That said, this incarnation of Best Of Bowie is a twenty-song album occupying a full 77:57, making great use of the compact disc medium. There are no tracks unique to this disc, making it the essential compilation, but not compelling those who have all of Bowie's prior albums to shell out for this repeat. Bowie wrote or co-wrote all but "Dancing In The Street," which he performs here with Mick Jagger. The other songs, including originals like "Rebel Rebel" and "Young Americans" or duets like "Under Pressure" with Queen, were written or co-written by Bowie. A few of those tracks come from the collaboration between Bowie and Brian Eno and Bowie frequently produced or co-produced his own songs.

As well, Bowie provides the lead vocals on all of the songs. He plays keyboards and saxophones on a few songs. In other words, this collection is almost entirely Bowie's musical vision as he was intimately involved in all levels of the creation of his music. He is a true original and a great musical artist, with little room to suggest the songs on this album are not the versions he wanted. One of the nice aspects for people purchasing the c.d. because of the familiarity with the David Bowie heard on the radio, Best Of Bowie includes the single version of songs like "Let's Dance," which loses the extensive disco-sounding entrance the album version has. For those who want the familiar great, this album satisfies completely.

So, what makes David Bowie so great? My fiance would argue that the only answer to that is "everything." For those who have not encountered the greatness that is David Bowie's music, the answer is simply "everything," but it can be broken down into more specific elements like voice, instrumentals, lyrics and production experimentation.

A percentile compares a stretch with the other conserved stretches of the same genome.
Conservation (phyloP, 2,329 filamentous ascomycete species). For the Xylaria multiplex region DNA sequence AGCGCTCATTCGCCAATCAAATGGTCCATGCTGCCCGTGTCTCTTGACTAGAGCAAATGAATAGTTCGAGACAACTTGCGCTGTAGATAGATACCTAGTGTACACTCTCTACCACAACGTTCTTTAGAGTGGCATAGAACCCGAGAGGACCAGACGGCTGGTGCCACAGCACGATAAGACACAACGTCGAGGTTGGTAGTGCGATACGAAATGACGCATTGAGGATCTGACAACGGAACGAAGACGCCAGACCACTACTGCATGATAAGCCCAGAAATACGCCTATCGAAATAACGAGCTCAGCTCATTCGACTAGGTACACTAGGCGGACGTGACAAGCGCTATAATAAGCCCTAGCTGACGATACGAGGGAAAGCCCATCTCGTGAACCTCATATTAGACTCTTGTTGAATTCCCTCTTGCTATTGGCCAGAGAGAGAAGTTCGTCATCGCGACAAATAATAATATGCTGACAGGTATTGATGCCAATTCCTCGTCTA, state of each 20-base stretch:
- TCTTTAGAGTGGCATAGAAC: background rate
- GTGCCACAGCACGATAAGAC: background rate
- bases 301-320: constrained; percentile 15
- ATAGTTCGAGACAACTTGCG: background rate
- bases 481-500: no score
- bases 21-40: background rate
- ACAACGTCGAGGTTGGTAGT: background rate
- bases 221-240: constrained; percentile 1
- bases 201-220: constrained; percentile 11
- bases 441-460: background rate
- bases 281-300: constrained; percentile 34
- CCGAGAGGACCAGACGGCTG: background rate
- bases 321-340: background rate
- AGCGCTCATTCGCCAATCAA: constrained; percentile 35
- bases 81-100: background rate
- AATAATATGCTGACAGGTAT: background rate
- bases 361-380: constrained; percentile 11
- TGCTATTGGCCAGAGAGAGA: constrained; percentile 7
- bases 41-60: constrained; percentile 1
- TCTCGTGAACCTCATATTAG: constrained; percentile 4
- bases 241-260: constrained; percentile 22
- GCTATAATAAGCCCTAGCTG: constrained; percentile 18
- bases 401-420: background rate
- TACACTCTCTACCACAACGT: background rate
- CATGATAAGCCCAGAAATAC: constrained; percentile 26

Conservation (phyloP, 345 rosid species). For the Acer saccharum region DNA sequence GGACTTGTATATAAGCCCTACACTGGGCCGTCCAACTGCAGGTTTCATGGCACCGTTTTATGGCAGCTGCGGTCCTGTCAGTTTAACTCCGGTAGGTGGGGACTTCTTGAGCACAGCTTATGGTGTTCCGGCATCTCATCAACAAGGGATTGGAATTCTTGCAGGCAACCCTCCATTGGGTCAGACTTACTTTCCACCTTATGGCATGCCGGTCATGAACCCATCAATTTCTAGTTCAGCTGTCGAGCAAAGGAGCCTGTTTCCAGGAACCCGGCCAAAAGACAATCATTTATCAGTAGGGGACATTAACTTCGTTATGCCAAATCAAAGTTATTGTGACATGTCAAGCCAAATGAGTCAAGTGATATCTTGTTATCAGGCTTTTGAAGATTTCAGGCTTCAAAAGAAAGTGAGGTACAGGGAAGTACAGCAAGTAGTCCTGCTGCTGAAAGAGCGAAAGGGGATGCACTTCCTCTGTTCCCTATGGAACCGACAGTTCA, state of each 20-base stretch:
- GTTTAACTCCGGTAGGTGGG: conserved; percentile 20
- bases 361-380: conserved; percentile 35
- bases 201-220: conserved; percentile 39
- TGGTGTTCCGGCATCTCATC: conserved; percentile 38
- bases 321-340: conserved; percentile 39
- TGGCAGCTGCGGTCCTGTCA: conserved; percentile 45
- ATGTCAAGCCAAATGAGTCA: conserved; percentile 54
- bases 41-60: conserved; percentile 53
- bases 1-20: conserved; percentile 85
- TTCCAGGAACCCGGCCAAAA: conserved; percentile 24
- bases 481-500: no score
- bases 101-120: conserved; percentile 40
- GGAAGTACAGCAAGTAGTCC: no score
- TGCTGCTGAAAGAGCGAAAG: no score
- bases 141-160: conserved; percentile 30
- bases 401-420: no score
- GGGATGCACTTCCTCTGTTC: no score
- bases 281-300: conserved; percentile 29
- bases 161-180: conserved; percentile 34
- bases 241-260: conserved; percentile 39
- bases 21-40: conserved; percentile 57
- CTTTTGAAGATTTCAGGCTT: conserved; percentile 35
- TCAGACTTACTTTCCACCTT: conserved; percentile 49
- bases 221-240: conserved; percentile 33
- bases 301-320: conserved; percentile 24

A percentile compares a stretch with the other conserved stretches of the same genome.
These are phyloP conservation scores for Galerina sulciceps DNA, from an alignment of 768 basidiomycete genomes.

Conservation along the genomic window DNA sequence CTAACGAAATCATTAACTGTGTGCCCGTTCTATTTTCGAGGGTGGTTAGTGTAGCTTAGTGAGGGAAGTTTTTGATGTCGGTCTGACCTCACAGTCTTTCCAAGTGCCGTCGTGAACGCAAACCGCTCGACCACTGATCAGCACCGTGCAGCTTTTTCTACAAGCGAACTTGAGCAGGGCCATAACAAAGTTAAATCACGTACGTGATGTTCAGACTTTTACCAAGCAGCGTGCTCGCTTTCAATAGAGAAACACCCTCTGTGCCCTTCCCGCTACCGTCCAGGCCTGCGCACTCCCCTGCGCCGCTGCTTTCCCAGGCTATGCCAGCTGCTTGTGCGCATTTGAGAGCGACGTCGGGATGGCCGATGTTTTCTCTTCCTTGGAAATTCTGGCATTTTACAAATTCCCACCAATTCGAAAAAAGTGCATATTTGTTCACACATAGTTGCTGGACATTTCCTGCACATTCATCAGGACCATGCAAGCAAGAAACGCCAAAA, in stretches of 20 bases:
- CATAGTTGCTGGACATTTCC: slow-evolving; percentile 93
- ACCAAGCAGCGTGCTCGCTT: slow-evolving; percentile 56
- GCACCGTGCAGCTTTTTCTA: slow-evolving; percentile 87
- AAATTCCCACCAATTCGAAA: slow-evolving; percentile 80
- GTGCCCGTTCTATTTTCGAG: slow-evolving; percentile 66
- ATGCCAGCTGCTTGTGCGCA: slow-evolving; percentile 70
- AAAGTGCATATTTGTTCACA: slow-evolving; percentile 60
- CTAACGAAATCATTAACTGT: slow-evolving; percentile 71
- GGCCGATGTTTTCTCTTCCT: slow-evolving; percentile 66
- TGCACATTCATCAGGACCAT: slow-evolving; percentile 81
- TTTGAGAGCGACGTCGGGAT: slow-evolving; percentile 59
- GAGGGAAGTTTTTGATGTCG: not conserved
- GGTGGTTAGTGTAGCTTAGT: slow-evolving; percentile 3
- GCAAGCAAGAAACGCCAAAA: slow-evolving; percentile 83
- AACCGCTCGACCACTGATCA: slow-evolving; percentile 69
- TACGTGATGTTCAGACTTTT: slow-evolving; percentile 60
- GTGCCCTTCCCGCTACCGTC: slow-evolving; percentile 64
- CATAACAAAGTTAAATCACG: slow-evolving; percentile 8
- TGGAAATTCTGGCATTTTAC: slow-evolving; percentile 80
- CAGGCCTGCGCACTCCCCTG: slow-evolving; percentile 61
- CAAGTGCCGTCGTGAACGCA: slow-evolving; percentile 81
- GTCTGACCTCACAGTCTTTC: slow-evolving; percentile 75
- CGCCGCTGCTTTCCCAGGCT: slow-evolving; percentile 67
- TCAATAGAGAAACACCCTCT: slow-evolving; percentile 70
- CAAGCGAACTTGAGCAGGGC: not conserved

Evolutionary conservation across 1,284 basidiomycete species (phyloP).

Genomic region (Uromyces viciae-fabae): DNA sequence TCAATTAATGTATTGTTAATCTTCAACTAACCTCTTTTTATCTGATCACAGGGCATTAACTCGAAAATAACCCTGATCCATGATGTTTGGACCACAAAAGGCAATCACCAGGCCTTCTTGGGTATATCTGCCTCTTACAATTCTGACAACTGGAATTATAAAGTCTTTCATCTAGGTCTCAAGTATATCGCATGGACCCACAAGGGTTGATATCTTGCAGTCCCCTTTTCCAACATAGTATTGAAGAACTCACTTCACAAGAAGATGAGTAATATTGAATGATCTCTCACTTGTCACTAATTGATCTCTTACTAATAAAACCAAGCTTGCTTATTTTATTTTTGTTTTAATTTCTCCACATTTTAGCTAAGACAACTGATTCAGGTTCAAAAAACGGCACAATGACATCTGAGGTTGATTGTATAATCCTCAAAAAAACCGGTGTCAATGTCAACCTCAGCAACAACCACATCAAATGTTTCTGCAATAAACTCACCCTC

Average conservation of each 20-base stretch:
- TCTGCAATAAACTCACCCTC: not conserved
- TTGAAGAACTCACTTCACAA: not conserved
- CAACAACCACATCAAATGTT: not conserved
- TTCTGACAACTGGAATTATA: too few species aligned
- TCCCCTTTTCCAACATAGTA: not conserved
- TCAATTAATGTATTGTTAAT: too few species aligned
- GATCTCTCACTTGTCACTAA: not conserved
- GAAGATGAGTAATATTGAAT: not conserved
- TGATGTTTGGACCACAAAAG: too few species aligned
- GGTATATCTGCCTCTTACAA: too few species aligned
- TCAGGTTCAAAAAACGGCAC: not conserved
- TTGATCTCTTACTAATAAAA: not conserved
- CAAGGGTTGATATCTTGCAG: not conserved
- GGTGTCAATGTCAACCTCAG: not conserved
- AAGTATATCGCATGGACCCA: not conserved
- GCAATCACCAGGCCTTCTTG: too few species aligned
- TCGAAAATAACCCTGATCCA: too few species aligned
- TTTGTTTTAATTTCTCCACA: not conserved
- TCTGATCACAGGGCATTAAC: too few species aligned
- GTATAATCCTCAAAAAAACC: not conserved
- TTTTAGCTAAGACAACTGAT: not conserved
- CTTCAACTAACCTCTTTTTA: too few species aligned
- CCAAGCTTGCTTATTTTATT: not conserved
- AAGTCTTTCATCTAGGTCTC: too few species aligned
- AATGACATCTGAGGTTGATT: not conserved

First, David Bowie has exceptional vocal range and expressiveness. He is smooth and slick on songs like "Golden Years" and "Young Americans," but he has the ability to go deeper and more evocative on songs like "Heroes" and "Rebel Rebel." He virtually shouts on "I'm Afraid Of Americans," while still making the song thoroughly musical. He modulates perfectly between the mellow vocals of "Ashes To Ashes" and "Space Oddity" and the hip dance articulations of "Let's Dance" and "Dancing In The Street." And performing duets with Mick Jagger (where he harmonizes wonderfully) and Queen, where the rock sound backing him has the potential to be overbearing, illustrates his flexibility and range perfectly.

Instrumentally, Bowie knows how to accompany his lines well. When he plays sax or keyboards, he does so masterfully. But beyond that, Bowie's sound continually evolves on Best Of Bowie. There is no one sound of David Bowie and as a result, his works evolve from a man with a guitar to keyboard-driven to Industrial synths and all of it fits the statement Bowie is making with his lyrics. This is, arguably, because Bowie produces so many of the songs such that his vocals may be heard and easily understood as opposed to obscured. He is articulate and his guitars, keyboards, dance beats, saxes and synths never overwhelm his vocals.